No country suspends diplomatic relations with an adversary lightly. It signals that the possibility for future dialogue is over. While it is true that Canada has not been a major player in international negotiations with Iran, with this latest Canadian decision to suspend diplomatic relations with Iran, we are now effectively out of the game.
Canada’s action reduces our presence on the ground in Iran to zero. We will no longer have the ability to communicate directly with Iran’s government in Iran. We will no longer have Canadian diplomats following political developments within the country and using their local contacts and knowledge to assess how Iranian policy towards the outside world might evolve. A new presidential election to replace President Mahmoud Ahmadinejad is scheduled for 2013 and we won’t be there to talk to the various actors and pass back to other interested governments, particularly the United States, our assessment of the candidates. Lastly and very significantly, our diplomats will no longer be able to protect the rights of Canadian citizens in Iran. There are several Canadian citizens in prison, two on death row. Like the United States and Britain, Canada will now have to rely upon other friendly countries remaining in Iran to protect our interests and citizens there.
While strictly speaking our action is not irreversible, once diplomatic relations have been suspended it is very difficult to get them back. We can expect that Canada will not have any diplomatic relations with Iran for the foreseeable future. Indeed it may take years before relations are re-established.
Canada’s reasons for acting so suddenly are not convincing. The Prime Minister has listed Iran’s terrible human rights record, its support for Syrian President Bashar al-Assad’s regime, its provocative nuclear program and its repeated threats against Israel as reasons to leave. These are actually reasons why we should stay. When the going gets rough you really need your diplomats. Canada’s tradition is to be one of the last countries to leave in a crisis, not the first. Iran itself is a perfect example. After the Iranian revolution, the Conservative Government decided Canada should stay on in Iran and under the courageous leadership of ambassador Ken Taylor we saved several American hostages.
There is one good reason that could explain our action and both Foreign Minister John Baird and Prime Minister Stephen Harper have referred to it. Iran could have put our diplomats at risk. It is possible that Iran has made some specific threats against our diplomatic personnel in the last few weeks and the government felt it had no choice. However, the reaction of the Iranian government suggests that this is not the case. Iran seems as surprised by our action as other countries are. If the Canadian government is acting because it has received specific threats then the Canadian public should know about it and I think our action against Iran would be better understood.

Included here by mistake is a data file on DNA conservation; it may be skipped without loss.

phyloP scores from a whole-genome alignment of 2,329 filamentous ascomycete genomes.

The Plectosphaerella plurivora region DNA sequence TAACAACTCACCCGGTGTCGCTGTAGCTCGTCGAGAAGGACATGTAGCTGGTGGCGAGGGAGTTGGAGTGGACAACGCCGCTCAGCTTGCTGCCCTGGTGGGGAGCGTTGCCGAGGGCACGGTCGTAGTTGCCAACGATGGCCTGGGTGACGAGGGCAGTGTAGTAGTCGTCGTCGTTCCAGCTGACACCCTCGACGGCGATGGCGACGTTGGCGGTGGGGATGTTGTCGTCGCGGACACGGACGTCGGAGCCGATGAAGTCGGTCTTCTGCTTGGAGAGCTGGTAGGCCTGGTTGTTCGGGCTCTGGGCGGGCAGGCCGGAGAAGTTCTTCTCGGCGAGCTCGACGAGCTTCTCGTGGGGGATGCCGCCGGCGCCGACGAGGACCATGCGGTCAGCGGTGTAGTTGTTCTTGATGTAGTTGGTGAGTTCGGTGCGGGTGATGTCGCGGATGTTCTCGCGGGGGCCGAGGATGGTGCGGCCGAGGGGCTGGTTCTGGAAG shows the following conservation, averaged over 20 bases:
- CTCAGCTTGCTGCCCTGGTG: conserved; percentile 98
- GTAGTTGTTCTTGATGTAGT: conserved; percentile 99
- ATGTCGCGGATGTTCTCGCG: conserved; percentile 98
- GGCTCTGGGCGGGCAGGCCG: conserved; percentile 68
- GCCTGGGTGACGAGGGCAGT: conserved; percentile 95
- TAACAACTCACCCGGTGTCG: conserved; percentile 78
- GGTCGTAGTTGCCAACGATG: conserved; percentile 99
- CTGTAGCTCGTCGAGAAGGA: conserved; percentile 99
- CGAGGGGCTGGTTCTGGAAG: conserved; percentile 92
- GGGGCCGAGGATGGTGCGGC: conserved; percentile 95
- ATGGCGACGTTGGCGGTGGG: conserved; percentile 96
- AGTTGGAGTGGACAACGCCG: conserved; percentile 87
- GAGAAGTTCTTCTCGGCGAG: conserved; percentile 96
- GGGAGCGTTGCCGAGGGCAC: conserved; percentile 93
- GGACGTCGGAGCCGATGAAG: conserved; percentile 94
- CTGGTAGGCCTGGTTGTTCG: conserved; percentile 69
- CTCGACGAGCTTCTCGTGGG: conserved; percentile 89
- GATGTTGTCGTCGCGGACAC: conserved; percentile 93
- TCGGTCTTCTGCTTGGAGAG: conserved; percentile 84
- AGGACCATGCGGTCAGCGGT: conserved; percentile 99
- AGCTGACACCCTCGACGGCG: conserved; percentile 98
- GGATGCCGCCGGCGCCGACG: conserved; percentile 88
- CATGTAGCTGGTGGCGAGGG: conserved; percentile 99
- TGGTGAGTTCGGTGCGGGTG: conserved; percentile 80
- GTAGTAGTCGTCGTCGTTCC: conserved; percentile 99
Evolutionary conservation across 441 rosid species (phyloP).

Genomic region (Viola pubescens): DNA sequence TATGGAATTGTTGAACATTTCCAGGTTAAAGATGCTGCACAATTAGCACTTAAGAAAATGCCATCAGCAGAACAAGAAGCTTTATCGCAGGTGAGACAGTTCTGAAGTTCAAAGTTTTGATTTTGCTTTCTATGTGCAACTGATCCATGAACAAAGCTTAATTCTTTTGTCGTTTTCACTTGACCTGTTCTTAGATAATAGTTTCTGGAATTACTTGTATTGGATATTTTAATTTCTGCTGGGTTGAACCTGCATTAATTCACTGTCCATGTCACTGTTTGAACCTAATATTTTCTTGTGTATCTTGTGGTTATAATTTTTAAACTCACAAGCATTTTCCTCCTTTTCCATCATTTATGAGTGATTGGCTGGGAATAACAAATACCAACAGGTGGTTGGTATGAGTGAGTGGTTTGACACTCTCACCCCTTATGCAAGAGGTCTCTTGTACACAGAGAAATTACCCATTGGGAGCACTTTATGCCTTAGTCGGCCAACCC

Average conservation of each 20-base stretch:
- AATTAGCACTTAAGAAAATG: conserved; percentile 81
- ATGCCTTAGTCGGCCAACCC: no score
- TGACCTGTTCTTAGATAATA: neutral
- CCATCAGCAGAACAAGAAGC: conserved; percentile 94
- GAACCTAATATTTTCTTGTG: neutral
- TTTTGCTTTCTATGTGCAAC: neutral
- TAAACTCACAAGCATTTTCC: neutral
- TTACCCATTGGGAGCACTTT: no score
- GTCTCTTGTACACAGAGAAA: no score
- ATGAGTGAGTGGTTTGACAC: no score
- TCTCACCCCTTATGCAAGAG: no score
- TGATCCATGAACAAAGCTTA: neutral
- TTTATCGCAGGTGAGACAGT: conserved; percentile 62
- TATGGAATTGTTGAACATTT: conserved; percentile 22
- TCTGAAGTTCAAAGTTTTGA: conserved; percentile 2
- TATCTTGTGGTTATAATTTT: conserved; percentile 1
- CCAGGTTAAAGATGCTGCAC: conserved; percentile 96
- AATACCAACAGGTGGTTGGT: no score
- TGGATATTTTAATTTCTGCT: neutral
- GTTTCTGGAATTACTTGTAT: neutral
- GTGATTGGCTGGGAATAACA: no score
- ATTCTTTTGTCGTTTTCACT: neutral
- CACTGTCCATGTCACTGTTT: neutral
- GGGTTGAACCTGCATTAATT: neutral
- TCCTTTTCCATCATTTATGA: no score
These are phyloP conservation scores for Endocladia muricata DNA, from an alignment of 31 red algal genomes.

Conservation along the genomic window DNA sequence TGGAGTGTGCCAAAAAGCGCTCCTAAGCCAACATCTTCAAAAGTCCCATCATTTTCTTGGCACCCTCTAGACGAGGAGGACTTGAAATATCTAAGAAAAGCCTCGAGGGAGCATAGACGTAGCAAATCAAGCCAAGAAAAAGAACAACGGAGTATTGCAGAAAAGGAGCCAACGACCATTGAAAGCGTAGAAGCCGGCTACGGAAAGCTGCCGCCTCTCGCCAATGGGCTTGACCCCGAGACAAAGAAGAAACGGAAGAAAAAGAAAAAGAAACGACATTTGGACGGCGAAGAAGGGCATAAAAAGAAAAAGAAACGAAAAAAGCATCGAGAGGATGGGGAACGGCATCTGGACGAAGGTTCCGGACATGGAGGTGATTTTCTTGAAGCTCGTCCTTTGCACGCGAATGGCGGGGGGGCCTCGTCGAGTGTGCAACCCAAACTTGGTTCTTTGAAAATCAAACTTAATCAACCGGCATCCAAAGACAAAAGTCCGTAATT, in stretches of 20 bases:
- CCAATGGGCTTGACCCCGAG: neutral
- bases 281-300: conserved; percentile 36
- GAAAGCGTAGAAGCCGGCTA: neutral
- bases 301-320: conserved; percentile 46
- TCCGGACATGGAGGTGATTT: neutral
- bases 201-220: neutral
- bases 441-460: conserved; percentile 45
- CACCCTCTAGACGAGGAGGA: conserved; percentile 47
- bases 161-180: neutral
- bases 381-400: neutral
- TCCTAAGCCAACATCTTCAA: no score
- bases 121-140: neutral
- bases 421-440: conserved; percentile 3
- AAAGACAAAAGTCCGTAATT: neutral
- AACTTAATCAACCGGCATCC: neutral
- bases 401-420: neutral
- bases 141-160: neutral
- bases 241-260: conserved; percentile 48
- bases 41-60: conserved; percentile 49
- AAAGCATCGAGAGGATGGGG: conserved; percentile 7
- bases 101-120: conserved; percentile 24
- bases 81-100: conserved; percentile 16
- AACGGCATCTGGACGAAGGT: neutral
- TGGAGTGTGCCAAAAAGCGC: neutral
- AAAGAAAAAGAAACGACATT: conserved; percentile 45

In the absence of this type of concrete information the question remains why have we taken this drastic action and in particular, why now?
There is one possible scenario where an attack on our embassy and diplomats would be possible or even likely. If Israel were to launch a unilateral attack on Iran without American or international support and Canada was the only major Western country on the ground in Iran supporting Israel, then our embassy and diplomats would likely be at risk. Has the Canadian government decided to provide this type of support to Israel and seeing the danger to our diplomats, acted to pull them out in advance?
Our opposition parties should move for an immediate debate in Parliament on our foreign policy towards Iran so that the Canadian people know where the government is leading us. The government should explain how it sees a peaceful resolution of the nuclear issue with Iran given that believes further diplomacy to be futile. Secondly, Parliament should know how committed Canada is to Israel, particularly in the event of Israeli military actions.
As I have written in these pages before, our policy towards Iran is the first time in decades that a Canadian prime minister has acted to reduce the diplomatic opportunities for peace during a crisis. The latest government decision to suspend diplomatic relations has upped the ante again.
John Mundy is a former Canadian ambassador to Iran who was expelled in 2007. Now retired, he is a Visiting Associate at the Centre for International Policy Studies, University of Ottawa. He is working on a book on his experience in Iran.